The Qatar Sports Investments takeover came at a time when the world’s biggest football teams like Manchester United and Barcelona were also starting to think of themselves as brands, building out their product offerings, e-commerce and digital marketing strategies. Smaller Parisian club Red Star FC even hired a creative director in 2016. PSG, though, is by far the most ambitious among the other teams. And it has an advantage: With a die-hard fan base, the club already touted a long-standing connection to street style and youth culture in Paris, where PSG tracksuits and jerseys were commonly sighted.

“It’s a lifestyle brand that was born in the streets of Paris — long before the money arrived at PSG,” said Walter D’Aprile, founder and chief executive of NSS Magazine, a Milan-based digital publication and creative agency.

Strategic Collaborations

In building its brand, PSG’s most effective strategy so far has been collaborations with fashion labels. The club is the first major sports team to work with the likes of Dior and streetwear labels Stüssy and 3. Paradis, according to Jordan Wise, co-founder of GAFFER and False 9, a London-based agency dedicated to “bridging the gap” between fashion and football.

Its ongoing partnership with Nike’s Jordan brand, which launched in 2018, cemented PSG’s clout in North America, a market which football brands typically struggle to penetrate because of the dominance of the NBA and NFL.

“The Jordan co-sign has undoubtedly been instrumental to the rise of the club as a fashion player,” Wise said.

PSG match jerseys and training gear now carry the iconic Jordan “Jumpman” logo, while the partnership has produced PSG-themed adaptations of the signature Air Jordan 1, 4 and 6 sneakers. The PSG x Jordan 4 sneakers are currently listed on StockX for $429.

“Each Jordan drop we do sells out within the first day,” Ravid said.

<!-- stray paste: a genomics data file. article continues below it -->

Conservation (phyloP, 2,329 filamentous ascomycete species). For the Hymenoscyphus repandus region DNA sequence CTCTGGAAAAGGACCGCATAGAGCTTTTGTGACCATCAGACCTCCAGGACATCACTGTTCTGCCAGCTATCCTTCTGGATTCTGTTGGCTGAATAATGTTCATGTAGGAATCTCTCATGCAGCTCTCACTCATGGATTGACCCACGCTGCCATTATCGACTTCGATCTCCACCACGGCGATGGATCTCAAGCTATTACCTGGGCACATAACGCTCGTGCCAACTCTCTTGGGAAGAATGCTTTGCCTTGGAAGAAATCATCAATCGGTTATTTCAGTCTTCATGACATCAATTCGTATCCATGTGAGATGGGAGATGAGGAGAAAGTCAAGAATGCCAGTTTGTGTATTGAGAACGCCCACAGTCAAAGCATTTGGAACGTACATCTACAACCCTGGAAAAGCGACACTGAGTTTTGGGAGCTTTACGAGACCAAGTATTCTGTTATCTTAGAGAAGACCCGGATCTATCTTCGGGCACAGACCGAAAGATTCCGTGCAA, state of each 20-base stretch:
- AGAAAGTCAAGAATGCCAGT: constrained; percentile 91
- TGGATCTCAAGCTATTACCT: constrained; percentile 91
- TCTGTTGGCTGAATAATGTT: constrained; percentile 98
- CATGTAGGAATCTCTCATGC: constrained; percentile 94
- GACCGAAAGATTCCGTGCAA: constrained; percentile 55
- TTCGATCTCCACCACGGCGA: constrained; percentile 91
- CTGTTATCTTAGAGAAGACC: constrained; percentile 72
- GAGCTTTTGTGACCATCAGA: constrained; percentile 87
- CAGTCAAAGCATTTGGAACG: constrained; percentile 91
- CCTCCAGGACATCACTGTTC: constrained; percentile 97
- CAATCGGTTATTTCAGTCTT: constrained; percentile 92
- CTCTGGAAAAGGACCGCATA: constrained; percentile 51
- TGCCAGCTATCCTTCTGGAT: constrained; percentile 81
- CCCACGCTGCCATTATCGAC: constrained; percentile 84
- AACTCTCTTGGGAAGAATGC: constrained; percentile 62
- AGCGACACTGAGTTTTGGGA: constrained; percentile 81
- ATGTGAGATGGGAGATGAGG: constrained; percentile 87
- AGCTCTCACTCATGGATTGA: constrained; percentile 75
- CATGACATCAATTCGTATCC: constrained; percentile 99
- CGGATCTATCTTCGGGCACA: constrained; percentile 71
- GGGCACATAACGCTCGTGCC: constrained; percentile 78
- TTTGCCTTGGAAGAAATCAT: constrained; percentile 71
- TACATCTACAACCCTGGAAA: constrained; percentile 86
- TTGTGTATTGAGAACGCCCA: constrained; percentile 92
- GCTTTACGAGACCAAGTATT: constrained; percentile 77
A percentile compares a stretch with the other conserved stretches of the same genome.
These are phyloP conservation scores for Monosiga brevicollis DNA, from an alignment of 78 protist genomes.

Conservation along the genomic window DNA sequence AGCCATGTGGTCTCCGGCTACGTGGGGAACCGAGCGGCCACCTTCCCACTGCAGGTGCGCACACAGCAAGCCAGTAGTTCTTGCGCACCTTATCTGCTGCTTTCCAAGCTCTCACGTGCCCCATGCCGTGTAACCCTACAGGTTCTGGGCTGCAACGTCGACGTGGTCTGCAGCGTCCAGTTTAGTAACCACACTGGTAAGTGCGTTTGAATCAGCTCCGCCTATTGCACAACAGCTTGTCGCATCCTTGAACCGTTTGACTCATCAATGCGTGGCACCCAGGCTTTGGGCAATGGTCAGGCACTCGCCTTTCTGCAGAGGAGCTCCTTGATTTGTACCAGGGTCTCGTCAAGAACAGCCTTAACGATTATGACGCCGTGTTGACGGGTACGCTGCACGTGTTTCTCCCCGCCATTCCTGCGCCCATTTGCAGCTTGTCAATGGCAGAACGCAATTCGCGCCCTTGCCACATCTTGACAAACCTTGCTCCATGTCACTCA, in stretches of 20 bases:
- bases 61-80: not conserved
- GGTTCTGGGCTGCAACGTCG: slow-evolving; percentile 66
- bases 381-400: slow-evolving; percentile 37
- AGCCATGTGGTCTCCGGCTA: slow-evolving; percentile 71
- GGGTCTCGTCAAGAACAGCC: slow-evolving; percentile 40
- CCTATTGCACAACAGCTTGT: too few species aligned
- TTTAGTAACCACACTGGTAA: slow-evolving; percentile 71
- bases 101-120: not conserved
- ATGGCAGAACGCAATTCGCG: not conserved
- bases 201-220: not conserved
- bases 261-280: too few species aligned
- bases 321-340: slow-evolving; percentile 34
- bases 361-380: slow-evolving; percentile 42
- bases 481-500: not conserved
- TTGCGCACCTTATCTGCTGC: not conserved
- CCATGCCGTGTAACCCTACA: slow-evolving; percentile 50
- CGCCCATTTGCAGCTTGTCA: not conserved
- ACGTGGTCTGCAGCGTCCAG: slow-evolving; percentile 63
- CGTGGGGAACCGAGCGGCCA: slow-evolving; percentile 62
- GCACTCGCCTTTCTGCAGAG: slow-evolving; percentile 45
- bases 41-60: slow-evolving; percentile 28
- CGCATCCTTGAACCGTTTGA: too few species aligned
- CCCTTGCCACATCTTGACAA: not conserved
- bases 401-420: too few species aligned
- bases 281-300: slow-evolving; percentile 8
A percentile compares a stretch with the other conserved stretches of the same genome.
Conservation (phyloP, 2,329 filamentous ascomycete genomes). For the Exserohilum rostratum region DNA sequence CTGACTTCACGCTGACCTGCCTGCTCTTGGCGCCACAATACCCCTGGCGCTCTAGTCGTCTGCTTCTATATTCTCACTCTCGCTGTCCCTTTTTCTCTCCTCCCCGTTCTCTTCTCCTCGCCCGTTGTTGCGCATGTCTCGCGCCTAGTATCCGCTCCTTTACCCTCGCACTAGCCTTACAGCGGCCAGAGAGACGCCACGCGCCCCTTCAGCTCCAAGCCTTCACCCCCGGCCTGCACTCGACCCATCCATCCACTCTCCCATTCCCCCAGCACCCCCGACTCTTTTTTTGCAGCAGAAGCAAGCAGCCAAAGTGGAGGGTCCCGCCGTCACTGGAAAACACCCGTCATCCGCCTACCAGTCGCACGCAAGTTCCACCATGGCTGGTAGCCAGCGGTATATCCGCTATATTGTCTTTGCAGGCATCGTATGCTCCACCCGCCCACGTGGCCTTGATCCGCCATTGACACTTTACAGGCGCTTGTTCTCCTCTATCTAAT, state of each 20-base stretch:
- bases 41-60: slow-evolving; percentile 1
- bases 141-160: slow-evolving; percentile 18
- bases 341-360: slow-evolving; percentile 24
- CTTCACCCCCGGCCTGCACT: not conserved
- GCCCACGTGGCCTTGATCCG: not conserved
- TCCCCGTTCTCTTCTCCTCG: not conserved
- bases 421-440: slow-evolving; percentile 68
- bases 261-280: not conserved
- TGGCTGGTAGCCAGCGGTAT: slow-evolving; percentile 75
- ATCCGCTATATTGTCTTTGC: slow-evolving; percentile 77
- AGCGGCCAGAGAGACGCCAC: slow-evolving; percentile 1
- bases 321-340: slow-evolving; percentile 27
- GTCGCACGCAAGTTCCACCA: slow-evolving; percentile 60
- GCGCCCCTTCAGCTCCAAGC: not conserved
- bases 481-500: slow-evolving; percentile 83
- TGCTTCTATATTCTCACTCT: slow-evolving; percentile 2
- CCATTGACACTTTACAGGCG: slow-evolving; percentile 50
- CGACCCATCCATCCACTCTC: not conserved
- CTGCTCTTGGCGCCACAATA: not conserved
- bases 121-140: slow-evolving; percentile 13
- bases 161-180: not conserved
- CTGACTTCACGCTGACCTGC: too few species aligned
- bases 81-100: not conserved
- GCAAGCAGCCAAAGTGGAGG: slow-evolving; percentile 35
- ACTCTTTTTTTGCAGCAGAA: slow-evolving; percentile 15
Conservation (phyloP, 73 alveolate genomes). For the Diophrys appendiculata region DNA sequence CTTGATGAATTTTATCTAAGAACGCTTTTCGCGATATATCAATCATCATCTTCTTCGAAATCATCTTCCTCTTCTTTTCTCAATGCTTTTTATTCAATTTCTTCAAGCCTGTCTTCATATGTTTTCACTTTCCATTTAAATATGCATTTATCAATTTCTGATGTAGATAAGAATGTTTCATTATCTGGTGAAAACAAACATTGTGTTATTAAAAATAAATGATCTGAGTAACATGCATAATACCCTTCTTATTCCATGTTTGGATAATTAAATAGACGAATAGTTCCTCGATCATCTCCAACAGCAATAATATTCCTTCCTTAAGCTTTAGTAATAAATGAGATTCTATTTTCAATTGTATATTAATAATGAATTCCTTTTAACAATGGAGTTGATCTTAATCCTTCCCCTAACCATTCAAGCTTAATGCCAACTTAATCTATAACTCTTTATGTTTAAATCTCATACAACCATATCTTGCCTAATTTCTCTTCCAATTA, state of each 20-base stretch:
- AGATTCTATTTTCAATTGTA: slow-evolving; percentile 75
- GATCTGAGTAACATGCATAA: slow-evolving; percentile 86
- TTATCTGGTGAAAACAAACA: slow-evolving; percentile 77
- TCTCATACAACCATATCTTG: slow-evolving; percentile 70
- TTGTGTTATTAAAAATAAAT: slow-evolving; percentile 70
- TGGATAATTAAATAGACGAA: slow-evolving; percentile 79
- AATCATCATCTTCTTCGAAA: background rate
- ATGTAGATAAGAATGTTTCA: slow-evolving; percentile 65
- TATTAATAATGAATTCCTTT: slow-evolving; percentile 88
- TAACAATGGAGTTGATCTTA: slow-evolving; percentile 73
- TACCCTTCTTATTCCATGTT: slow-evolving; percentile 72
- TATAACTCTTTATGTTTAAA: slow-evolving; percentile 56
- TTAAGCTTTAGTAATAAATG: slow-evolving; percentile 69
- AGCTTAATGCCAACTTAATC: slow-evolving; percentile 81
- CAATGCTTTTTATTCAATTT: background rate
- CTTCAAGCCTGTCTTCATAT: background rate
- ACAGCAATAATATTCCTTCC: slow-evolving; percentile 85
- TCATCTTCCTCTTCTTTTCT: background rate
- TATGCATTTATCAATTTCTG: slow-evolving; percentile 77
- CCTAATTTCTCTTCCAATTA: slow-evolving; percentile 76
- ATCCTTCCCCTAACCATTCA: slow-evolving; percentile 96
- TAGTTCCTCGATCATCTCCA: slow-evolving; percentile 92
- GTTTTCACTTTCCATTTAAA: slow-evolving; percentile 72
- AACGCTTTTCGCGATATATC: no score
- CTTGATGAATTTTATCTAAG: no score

Collaborations with Dior and brand tie-ups at Paris Fashion Week allowed PSG to align its brand with luxury fashion. The Dior formalwear partnership earned the club valuable product placement across the luxury brand’s social accounts.

Meanwhile, collaborations with classic streetwear names like Stüssy, in February, and Bape, in 2018, has allowed PSG to display its connection with street fashion, retaining the gritty, urban feel of the club’s appeal. The PSG and Bape capsule’s puffer jackets sell for more than $2,000 on some resale platforms and the jackets’ price on StockX has increased by 713 percent since 2018. Such collaborations, while a small percentage of PSG’s overall products, drive hype and elevate the rest of the club’s more affordable offering.

Influencer Players

PSG’s player recruitment strategy is also aligned with its ambitions in fashion. The club boasts an elite stable of social media-savvy footballing talent who count as brands in their own right. The stars of its men’s team — Lionel Messi, Neymar Jr and Kylian Mbappé — have a combined 548 million followers on Instagram alone, and act as ready-made models and tastemakers for the marketing of club apparel and collaborations. Mbappé's recent post showing off the latest PSG x Jordan collection fetched over five million likes on Instagram.

Players are also comfortable navigating the fashion world — earlier this month, Neymar, Mbappé and their Italian teammate Marco Verratti were in the front row for Olivier Rousteing’s Balmain show at Paris Fashion Week.

“PSG was first-to-market in building fashion out of a major football brand,” Wise said. “It will now always have this authenticity as the originator of this movement.”



© 2021 The Business of Fashion. All rights reserved. For more information read our Terms & Conditions

The Business of Fashion

Agenda-setting intelligence, analysis and advice for the global fashion community.
CONNECT WITH US ON
Building a DRC Challenger Brand
© 2022 The Business of Fashion. All rights reserved. For more information read our Terms & Conditions and Privacy policy.
Building a DRC Challenger Brand